Saturday was a woodwind-led French evening with the Hong Kong Sinfonietta. Works by two French composers bookended Mozart’s Clarinet Concerto in A major in which the soloist was also French; and woodwinds featured prominently in all three. The performances, alas, lacked some inspiration, although Ravel's ballet Ma Mère l’Oye proved a worthy highlight. 

Raphaël Sévère © Matt Dine
Raphaël Sévère
© Matt Dine

Debussy’s Prélude à l’après-midi d’un faune is musical animation of a poem by his friend Mallarmé about a faun’s recollection of his dreamy exploits seducing nymphs. Ethereal woodwinds floating on a bed of fluid string support weave a collage of sensual encounters into a phantasmagoria of shifting and ambiguous tonality, nay atonality. Leonard Bernstein considered the work important enough to devote a good part of one Norton Lecture expounding its musical and structural ingenuity.

The flute that kicked off proceedings on Saturday was hardly lilting and flighty enough, and the orchestral rendering came up short in depicting the ethereal and sultry atmosphere of Mallarmé's poem. The hazy and mysterious world of a mythological humanoid’s amorous adventures inspired neither curiosity nor otherworldliness in conductor Yip Wing-sie's reading. The strings and harps conjured up a good sense of fluidity and languor, but the woodwinds couldn’t deliver the necessary frolicsome merriment. A century on, the use of a tritone has become blasé and no longer elicits discomfort, but that should be no excuse for blandness and lack of spontaneity.

Clarinettist Raphaël Sévère’s musical credentials are impeccable, having been admitted to the Conservatoire National Supérieur de Musique de Paris at the age of 14 and obtained the master’s degree with high honours at 19. Winner of numerous prizes and competitions, he last appeared in Hong Kong playing the Weber concerto with the Sinfonietta. Nor is he a stranger to the Mozart concerto, having performed it with the Macao Youth Symphony Orchestra at age 11 for the 250th anniversary of the composer’s birthday. His virtuosity on the instrument was loud and clear. The octave leaps, deep dive into the lower register, and sudden twists and turns were no challenge to his technical competence, shining in particular in the ebullient Rondo finale. The orchestra, on the other hand, was a little flaccid, at times sounding as if they were dialling it in. His rapport with the ensemble was good. Yet as the last purely instrumental work Mozart completed, its maturity in language and expression is perhaps beyond the composer’s age. Neither orchestra nor soloist captured the subtle and elusive streak of prescient melancholy below the veneer of lustre and cheer.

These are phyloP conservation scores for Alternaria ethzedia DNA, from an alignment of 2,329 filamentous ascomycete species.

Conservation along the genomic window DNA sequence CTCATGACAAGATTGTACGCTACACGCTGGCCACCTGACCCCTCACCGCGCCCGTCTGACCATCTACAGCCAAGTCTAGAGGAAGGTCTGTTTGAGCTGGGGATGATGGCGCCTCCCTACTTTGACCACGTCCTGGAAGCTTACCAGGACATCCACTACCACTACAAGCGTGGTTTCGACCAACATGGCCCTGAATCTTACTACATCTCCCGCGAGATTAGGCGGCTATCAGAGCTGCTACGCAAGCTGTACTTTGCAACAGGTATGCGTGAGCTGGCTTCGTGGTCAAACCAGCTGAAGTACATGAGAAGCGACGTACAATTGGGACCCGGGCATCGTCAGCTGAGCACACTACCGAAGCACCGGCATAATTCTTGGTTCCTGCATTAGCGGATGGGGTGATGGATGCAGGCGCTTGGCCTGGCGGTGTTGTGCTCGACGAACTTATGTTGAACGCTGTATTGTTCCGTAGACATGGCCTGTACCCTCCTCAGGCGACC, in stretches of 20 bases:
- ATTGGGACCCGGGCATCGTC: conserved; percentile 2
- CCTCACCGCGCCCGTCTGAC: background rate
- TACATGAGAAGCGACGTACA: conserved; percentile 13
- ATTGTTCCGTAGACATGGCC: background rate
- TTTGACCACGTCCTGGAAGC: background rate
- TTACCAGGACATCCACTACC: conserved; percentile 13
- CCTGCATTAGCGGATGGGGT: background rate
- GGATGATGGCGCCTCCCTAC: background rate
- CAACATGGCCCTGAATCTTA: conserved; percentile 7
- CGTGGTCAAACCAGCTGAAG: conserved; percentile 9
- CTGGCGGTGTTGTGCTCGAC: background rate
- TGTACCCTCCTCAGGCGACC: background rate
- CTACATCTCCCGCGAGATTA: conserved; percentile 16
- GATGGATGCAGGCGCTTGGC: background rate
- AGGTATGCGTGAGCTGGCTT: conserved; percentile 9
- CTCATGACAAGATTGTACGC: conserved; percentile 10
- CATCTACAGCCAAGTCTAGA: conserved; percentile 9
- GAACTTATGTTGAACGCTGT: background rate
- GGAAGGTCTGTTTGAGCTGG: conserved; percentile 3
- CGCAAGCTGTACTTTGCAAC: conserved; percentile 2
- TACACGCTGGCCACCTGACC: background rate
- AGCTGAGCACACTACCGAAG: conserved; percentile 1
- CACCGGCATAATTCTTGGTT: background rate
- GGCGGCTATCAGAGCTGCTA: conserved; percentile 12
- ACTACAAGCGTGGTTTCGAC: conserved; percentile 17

Last on the programme was the ballet version of Ravel’s Ma Mère l’Oye (Mother Goose), a piano duet which evolved into a fully orchestrated musical odyssey. The wondrous chirping of woodwinds, trumpet fanfare and lulling strings in the Prélude set the scene for a series of sonic adventures to follow. The panoply of musical material was a boon to the Sinfonietta, as the ensemble came to life with the waspish undulations of Danse du rouet (Dance of the Spinning Wheel). The lullaby-like duet between flute and oboe was quiet and calm in Pavane de la Belle au bois dormant (Sleeping Beauty’s Pavane). The clarinet Beauty was superbly airy and lyrical against the ponderous contrabassoon Beast in Les Entretiens de la Belle et de la Bête (Conversation between Beauty and the Beast), climaxing in nervous strings broken up by a crash on cymbals.

Petit Poucet (Hop-o’-My-Thumb) featured a mournful oboe echoed by the cor anglais, flute and taut strings in Tom Thumb’s doomed attempt to find his way out of the forest. In Laideronnette, Impératrice des Pagodes (Little Ugly, Empress of the Pagodes) all the percussion instruments came together to give a swirling impression of a gamelan, imitating a busy swarm of insect-like creatures called “pagodes”. Languorous strings followed a mournful violin, underpinned by the horn, to open a glorious episode of luminosity in Le Jardin féerique (The Fairy Garden), in which the Sleeping Beauty wakes in the brightly lit garden.

Ma Mère l’Oye was a timely reminder that the Sinfonietta is capable of reaching beyond technical proficiency to musical excellence.

***11